Guest blogger and book drive organizer, Sankalpa Bhuma from San Ramon, CA shares her experience as a reader and how it spurred her to volunteer for a larger cause.
Towards the end of my sixth birthday, I received what I could only perceive as the ultimate symbol of adulthood: a chapter book. Specifically, a Magic Tree House book. I, a newly minted six-year-old, had never even touched a chapter book before. It didn’t help that it came with a shocking twenty-nine others of the same series, and I couldn’t fathom how I was supposed to consume one, let alone thirty whole chapter books. The shock of the gift quickly turned to excitement with the prospect of the instant transformation into a “big kid”, pushing me to open the first book. I discovered the power of reading: the ease of immersing yourself through those sweet words and transporting to another world. A world filled with adventure, a world filled with love, a world filled with mystery, a world filled with laughter. I would be with the characters through their quests and their trials, in the midst of the action.
As I grew up, my hunger for reading only grew. I would read anything and everything – cereal boxes, menus, signs, graphic tees – anything with words, I would read. I wasn’t picky; I would read about anything from a sale on shoes to a quest to save a princess. Books became my sweet escape from the troubles of childhood. Lonely? I found company with the characters. Bored? A page was all it took for me to get hooked. Sad? I could go to a place where my problems didn’t exist.
Libraries were integral to my happiness in my childhood. My dad would take me to the library twice a month, and I’d browse the children’s section for hours to find interesting books. I would sample the books on a comfy chair, and I would precariously add it to the sprawling pile of books I wanted. I always checked out the maximum number of books, and on the way home, I’d start reading. I never had to renew books.
After learning about this organization, I realized just how lucky I was to have easy access to books. Libraries were always a walk or a short drive away. We always had a large school library, which allowed me to foster my reading habits. Remembering the libraries that shaped me, I knew that I wanted to help others gain easy access to books. Reading is a right, and with a school library, students are able to develop their reading skills and explore the wonderland of reading.
Realizing that the book collection process would be easier if I did it with other people, I enlisted the help of two of my good friends. We signed up for the book drive for Ghana, and we were paired with the Kwahu Praso Basic School. We planned out how to gain the 1,000 books we needed. Our first effort was to see what books we had that we could give up, yielding us around 200 books. We also got books from close family and friends which totaled about 200 books. Next, we put a flyer describing it on NextDoor, so people near us could see it. We attached a Google Form that would be used to choose the delivery method of donation. The Google Form didn’t work as well as we intended with some people not filling it out or not using the delivery method that they had previously specified. We still got about 50 books through this method. Then, we turned to the schools in our area. We knew that a lot of people donate a variety of items in exchange for one point in CSF, a popular volunteer-based club. We decided to use this to our advantage. We got approval from CSF to do a book drive at school where three or more books donated would translate to one CSF point. As we expected, this worked exceptionally. We got over 400 books donated in the span of two months. I also asked my middle school English teacher if he knew of any teachers that had books they could donate. He was immensely helpful and was able to find over 150 books in a month. Finally, we had a little over 1,000 books by December!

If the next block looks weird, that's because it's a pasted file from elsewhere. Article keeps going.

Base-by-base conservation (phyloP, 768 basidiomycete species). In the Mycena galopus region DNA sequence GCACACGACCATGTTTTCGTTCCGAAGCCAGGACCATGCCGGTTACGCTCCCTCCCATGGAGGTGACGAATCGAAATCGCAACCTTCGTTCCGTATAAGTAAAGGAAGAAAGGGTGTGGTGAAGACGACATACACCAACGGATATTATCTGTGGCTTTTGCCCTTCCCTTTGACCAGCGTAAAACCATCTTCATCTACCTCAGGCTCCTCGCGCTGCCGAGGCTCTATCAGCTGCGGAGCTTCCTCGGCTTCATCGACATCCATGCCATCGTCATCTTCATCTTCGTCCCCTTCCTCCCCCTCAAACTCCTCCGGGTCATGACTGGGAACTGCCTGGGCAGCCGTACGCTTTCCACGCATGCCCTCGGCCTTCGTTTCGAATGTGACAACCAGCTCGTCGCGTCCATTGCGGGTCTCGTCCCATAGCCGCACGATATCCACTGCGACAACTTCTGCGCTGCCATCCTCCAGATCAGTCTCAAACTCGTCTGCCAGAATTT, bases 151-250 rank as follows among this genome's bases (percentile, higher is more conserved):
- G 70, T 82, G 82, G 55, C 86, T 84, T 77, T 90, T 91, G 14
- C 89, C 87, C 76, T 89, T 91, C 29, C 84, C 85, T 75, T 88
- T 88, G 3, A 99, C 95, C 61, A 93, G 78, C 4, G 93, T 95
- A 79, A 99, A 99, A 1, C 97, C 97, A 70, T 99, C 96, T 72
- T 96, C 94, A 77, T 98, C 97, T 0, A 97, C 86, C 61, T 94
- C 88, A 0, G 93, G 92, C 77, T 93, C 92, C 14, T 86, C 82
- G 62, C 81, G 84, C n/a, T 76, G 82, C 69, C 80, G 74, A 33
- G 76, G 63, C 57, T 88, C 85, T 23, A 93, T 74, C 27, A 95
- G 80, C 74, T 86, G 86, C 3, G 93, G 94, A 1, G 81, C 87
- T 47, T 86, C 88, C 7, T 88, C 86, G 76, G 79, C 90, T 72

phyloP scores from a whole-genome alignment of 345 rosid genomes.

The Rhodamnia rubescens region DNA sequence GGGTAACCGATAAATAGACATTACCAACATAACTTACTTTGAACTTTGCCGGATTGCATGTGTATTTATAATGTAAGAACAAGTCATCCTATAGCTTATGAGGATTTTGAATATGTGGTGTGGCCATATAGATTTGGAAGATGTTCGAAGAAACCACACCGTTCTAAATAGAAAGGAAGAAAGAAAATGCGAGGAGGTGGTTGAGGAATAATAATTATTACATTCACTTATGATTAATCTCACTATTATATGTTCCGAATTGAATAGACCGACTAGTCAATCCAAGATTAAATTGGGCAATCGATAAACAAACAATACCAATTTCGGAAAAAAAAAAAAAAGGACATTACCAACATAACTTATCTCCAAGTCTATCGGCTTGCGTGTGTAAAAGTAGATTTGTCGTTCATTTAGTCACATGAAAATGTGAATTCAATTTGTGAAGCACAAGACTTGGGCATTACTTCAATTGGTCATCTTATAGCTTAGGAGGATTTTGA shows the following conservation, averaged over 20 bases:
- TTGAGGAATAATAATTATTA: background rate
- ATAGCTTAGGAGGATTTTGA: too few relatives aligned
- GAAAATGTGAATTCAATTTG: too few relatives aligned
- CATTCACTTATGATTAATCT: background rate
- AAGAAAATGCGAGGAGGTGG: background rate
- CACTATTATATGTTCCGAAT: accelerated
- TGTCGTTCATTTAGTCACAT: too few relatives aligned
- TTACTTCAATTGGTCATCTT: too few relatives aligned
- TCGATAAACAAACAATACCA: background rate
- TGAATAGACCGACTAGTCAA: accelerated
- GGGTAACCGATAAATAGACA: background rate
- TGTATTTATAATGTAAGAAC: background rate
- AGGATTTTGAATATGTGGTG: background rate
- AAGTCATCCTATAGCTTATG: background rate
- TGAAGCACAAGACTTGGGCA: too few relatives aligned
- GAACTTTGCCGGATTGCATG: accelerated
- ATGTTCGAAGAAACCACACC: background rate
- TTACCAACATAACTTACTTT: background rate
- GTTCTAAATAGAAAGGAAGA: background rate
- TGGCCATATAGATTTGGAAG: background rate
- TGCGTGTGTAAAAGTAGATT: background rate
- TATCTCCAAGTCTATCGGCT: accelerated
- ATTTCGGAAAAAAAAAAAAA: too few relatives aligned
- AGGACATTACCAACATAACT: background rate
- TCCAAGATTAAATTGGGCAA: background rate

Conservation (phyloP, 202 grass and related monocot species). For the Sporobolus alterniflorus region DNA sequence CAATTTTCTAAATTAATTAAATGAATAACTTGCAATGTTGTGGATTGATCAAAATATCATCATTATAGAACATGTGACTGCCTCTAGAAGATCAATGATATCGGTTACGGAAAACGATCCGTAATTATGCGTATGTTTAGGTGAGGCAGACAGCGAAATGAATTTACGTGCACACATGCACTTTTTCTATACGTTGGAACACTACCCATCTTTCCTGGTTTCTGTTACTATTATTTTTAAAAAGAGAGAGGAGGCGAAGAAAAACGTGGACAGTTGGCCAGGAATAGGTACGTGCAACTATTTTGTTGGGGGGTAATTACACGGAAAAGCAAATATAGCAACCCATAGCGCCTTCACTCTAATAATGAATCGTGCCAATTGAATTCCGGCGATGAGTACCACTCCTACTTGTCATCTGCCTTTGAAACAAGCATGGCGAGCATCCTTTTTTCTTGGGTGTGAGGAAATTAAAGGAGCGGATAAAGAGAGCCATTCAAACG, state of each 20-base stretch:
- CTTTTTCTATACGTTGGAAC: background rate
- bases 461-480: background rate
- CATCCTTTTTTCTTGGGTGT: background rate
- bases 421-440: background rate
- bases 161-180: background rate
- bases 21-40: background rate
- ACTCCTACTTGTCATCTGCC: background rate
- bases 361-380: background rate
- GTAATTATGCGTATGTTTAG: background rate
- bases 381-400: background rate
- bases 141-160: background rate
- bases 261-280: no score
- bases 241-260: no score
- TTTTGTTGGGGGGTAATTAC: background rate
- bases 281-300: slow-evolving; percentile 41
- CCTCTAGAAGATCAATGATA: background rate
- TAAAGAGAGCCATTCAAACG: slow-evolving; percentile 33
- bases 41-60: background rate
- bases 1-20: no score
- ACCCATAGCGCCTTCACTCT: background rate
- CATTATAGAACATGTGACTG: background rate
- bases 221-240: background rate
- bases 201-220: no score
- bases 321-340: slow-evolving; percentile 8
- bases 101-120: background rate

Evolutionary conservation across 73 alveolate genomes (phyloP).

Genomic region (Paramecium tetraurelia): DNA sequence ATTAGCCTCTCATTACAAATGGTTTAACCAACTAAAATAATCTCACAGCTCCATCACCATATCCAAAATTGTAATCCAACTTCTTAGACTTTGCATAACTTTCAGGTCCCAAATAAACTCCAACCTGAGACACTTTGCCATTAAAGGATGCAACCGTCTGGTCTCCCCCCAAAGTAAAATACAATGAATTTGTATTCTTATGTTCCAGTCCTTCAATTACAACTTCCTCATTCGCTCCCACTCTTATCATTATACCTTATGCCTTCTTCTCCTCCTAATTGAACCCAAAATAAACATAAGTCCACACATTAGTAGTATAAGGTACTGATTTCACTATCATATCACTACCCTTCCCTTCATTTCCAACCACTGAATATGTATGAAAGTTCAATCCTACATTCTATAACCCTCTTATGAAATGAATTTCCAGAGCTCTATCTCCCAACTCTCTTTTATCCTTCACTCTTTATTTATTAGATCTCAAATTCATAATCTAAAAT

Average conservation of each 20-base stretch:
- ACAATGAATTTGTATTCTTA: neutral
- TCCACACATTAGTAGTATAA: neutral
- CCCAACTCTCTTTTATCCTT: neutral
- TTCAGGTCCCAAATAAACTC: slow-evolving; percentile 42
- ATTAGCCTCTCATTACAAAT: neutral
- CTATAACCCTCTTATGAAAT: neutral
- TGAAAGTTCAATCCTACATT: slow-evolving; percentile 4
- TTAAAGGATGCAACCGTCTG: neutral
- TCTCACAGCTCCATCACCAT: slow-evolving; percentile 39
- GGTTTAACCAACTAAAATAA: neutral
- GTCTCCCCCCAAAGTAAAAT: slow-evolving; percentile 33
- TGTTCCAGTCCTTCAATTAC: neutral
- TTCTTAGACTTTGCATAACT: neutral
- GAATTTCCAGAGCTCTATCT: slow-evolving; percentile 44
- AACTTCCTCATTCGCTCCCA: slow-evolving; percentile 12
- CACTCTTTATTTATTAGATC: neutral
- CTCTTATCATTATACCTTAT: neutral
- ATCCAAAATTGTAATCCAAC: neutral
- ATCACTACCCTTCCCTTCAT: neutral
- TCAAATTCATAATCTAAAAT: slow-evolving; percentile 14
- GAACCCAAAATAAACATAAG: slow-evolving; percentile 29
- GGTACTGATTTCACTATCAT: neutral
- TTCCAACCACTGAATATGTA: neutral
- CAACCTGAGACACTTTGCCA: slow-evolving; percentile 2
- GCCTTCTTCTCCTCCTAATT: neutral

For packing the books, we organized a meeting to just pack. We were an assembly line; one would prep the boxes, one would put the books in, and one would seal up the boxes. It took a while to get a rhythm, but once we got it, the work went much faster. Finally, we had our 1,000 books scattered in 18 boxes across my living room. The week after, my parents and I went to the USPS store to ship the books. It took quite a few trips from the car to the office, but finally, the books were all in the hands of the post office. The books were beginning their journey!
At the time I’m writing this, the books have recently entered Ghana and are their way to be distributed. Because of this experience, my eyes have been opened to the true value of books and consequently, education. I’m planning to continue doing drives during the rest of my time in high school, so I can contribute to education in a place that needs it. After all, the power of reading begs to be shared.